Challenges using threat intelligence to enhance an organisation's cybersecurity affect approaching half (47%) of industry decision-makers, as practitioners have struggled to convey intelligence's value to the rest of the C-suite, suggests a new poll from London-based cyber risk analysis provider Mandiant.
Mandiant's global survey of 1,350 cyber security decision-makers, dubbed "Global Perspectives on Threat Intelligence", suggests implementing cyber intelligence is among the profession's greatest challenges.
It isn't as if there's a problem with the intelligence data. An overwhelming majority (96%) of respondents said they were satisfied with the quality of intelligence that their organisation procures.
However 79% of participants in the poll reported most cyber security decisions went ahead without referring to briefings on the attacker's identity and status.
Around 67% of cyber security executives believed senior leadership continued to underestimate the sheer scale of cyber risks and likely impacts for their organisation.
A similar proportion (68%) agreed their company would need to enhance senior-level knowledge of the cyber threat landscape.
Mandiant's data report compiled responses from 13 countries in EMEA, APAC and North America across 18 industry verticals, including financial services, healthcare, and government agencies.
Another fascinating data strand categorised cybersecurity threats that companies felt most empowered to prevent.
Some 91% of respondents felt most confident countering financially-motivated threats, such as ransomware, followed by breaches by a hacktivist actor (89%), and attacks by hostile nation states (83%).
Russia ranked as the most prominent source of cyber threats, with 57% admitting a Russian attack would expose their company's defences, followed by China (53%), North Korea (52%), and Iran (44%).
Madiant vice president Sandra Joyce argued the data suggested further work was needed to adjust cybersecurity attitudes at a management level to integrate intelligence into decision making.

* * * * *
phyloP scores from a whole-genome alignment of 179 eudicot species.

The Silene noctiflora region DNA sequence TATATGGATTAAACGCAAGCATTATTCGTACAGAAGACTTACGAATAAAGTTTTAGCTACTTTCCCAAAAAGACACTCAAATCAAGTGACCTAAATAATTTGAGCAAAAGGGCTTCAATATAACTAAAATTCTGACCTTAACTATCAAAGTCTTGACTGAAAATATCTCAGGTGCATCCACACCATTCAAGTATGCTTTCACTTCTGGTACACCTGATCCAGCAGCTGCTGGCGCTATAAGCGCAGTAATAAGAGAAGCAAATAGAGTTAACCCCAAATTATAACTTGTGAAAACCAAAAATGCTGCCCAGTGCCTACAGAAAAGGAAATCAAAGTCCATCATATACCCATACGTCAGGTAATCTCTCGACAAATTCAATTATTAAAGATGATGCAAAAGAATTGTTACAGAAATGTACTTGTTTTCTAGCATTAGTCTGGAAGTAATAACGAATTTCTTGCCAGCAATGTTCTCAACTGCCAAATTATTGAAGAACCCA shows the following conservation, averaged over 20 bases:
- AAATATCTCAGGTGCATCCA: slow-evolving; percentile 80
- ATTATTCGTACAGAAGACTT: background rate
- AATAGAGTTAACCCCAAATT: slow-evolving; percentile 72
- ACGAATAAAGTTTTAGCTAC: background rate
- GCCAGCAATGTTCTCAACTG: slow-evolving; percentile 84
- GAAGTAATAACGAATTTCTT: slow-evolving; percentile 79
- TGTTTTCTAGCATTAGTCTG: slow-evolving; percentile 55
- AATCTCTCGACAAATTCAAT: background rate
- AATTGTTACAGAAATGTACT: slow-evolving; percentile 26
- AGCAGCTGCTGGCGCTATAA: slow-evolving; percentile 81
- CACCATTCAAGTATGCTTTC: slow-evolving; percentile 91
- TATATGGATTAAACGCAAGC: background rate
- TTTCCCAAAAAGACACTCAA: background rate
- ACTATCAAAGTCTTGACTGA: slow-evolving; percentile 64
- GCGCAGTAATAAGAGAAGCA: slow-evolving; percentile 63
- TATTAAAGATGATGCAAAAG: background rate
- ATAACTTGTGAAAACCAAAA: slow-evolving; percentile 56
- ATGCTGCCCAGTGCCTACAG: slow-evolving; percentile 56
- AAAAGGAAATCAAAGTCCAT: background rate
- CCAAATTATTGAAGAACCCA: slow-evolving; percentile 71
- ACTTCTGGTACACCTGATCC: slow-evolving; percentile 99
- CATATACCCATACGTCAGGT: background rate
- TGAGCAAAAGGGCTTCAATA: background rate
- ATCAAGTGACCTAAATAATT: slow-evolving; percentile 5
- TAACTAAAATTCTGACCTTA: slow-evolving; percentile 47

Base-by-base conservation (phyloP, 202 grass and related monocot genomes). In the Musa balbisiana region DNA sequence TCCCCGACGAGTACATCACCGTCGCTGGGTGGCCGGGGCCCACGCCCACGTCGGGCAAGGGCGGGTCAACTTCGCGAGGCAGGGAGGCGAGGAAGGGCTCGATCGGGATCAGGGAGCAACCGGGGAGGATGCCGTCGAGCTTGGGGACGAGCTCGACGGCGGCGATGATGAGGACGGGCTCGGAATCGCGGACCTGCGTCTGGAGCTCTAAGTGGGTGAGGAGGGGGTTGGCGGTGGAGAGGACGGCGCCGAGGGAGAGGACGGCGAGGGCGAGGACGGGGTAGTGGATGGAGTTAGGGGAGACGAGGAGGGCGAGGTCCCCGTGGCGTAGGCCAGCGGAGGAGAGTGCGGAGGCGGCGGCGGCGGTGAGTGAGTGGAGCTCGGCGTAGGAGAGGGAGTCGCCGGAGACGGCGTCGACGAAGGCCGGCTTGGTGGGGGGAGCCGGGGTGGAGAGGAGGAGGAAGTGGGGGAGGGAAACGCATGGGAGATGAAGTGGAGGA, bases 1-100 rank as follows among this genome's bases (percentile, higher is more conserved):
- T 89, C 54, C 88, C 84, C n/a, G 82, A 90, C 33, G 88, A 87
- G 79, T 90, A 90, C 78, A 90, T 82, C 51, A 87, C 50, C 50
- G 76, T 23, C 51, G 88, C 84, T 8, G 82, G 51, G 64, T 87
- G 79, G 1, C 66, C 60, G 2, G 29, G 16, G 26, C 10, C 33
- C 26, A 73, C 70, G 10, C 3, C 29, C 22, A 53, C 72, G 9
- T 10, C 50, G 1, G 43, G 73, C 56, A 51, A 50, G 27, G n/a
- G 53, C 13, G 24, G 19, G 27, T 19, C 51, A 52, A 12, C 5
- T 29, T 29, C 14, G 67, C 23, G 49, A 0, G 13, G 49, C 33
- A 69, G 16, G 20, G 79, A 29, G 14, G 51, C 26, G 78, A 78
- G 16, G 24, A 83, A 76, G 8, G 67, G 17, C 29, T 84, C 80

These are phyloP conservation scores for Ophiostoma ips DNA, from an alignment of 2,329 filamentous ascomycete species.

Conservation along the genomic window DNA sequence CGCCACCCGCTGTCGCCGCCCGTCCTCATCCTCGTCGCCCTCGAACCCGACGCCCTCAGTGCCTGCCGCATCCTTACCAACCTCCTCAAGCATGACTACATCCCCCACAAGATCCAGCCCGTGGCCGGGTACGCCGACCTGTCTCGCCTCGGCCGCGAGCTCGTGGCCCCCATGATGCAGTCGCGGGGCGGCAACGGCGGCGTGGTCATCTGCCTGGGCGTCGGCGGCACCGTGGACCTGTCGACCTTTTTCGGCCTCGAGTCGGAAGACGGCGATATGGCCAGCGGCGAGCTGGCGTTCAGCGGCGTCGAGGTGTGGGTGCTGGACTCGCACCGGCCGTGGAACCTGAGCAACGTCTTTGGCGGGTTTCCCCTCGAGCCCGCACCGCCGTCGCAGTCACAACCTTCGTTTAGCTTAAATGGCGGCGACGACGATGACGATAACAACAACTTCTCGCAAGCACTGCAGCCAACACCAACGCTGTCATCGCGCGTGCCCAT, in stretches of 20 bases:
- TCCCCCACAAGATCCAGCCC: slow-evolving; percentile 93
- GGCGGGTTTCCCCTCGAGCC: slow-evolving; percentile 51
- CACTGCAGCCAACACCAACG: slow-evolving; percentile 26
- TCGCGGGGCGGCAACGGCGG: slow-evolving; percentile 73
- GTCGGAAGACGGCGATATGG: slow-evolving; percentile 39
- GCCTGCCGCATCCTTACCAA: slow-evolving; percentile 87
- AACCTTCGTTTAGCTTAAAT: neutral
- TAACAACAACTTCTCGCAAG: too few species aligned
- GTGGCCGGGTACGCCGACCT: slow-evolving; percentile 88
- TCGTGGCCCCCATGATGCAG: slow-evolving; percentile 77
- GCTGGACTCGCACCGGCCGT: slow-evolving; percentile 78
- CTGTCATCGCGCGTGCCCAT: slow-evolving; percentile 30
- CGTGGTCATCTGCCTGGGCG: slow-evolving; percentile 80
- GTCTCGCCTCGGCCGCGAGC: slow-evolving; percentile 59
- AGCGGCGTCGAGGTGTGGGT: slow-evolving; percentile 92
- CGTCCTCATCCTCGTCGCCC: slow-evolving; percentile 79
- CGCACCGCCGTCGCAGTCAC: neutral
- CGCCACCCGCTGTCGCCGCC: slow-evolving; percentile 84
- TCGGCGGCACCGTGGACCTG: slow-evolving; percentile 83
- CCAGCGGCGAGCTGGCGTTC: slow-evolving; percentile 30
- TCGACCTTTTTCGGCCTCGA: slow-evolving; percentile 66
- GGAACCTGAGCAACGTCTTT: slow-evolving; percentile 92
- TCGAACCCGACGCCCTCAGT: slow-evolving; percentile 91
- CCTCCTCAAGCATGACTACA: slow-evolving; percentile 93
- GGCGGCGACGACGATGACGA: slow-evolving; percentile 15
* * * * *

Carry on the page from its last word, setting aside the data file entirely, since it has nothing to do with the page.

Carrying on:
The publisher of the report is now a Google Cloud subsidiary, following an acquisition completed in September 2022.
Joyce said: "A conventional, check-the-box mindset isn’t enough to defend against today’s well-resourced and dynamic adversaries.
"Security teams are outwardly confident, but often struggle to keep pace with the rapidly changing threat landscape. They crave actionable information that can be applied throughout their organisation.”
UK organisations make particularly lucrative targets for cyber attackers in the present landscape, added Jamie Collier, EMEA senior threat intelligence adviser for Mandiant.
"Organisations in the UK remain high value targets for cyber threat actors. With a number of high profile breaches already this year, security professionals are more conscious than ever of the need for better security practices," Collier added.
"This research indicates that one of the biggest barriers to building stronger defences is the sheer volume of information: organisations must find better strategies for putting intelligence into action to regain much-needed focus and identify clear priorities.
"UK organisations need to put themselves on the front foot, and that can only be achieved by knowing your adversaries, implementing changes at speed, and ensuring cyber risks are communicated effectively amongst all stakeholders.”